Hives — also known as urticaria (ur-tih-KAR-e-uh) — is a skin reaction that causes itchy welts, which can range in size from small spots to large blotches several inches in diameter. Hives can be triggered by exposure to certain foods, medications or other substances.
Angioedema is a related type of swelling that affects deeper layers in your skin, often around your eyes and lips. In most cases, hives and angioedema are harmless and don't leave any lasting marks, even without treatment.
The most common treatment for hives and angioedema is antihistamine medication. Serious angioedema can be life-threatening if swelling causes your throat or tongue to block your airway.
Feb. 14, 2014
- Goldsmith LA, et al., eds. Fitzpatrick's Dermatology in General Medicine. 8th ed. New York, N.Y.: The McGraw-Hill Companies; 2012. http://www.accessmedicine.com/resourceTOC.aspx?resourceID=740. Accessed Aug. 6, 2013.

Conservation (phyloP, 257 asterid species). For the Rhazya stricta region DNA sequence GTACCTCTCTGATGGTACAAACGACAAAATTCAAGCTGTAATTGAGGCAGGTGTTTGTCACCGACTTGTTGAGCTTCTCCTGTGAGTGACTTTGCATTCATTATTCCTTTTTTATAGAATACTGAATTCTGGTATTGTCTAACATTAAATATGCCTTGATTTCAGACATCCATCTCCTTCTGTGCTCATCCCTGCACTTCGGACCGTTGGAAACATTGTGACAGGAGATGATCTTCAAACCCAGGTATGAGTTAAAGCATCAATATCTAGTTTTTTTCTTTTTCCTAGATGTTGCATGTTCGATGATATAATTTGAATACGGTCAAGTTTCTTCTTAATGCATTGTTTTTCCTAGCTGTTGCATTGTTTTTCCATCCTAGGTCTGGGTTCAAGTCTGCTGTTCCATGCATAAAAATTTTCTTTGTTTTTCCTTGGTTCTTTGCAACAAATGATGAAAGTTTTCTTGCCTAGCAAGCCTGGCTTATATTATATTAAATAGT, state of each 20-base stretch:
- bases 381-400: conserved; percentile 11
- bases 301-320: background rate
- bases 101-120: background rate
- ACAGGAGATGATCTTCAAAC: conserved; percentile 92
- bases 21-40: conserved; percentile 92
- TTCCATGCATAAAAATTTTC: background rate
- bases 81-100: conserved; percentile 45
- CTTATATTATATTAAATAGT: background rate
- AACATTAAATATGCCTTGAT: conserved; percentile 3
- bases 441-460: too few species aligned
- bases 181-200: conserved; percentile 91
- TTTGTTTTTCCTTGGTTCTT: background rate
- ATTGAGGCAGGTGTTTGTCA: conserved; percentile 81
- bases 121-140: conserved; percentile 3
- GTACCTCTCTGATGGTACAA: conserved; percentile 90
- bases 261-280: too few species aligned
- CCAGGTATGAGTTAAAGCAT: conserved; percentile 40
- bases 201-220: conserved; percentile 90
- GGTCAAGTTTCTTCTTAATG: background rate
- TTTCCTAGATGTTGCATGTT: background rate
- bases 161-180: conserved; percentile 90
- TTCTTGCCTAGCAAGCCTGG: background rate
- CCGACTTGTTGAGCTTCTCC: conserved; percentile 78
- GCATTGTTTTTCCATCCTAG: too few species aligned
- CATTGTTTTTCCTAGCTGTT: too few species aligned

- Bingham CO. New onset urticaria. http://www.uptodate.com/home. Accessed Aug. 6, 2013.
- Goldman L, et al. Cecil Medicine. 24th ed. Philadelphia, Pa.: Saunders Elsevier; 2012. http://www.clinicalkey.com. Accessed Aug. 6, 2013.
- Bingham CO. An overview of angioedema: Clinical features, diagnosis and management. http://www.uptodate.com/home. Accessed Aug. 6, 2013.
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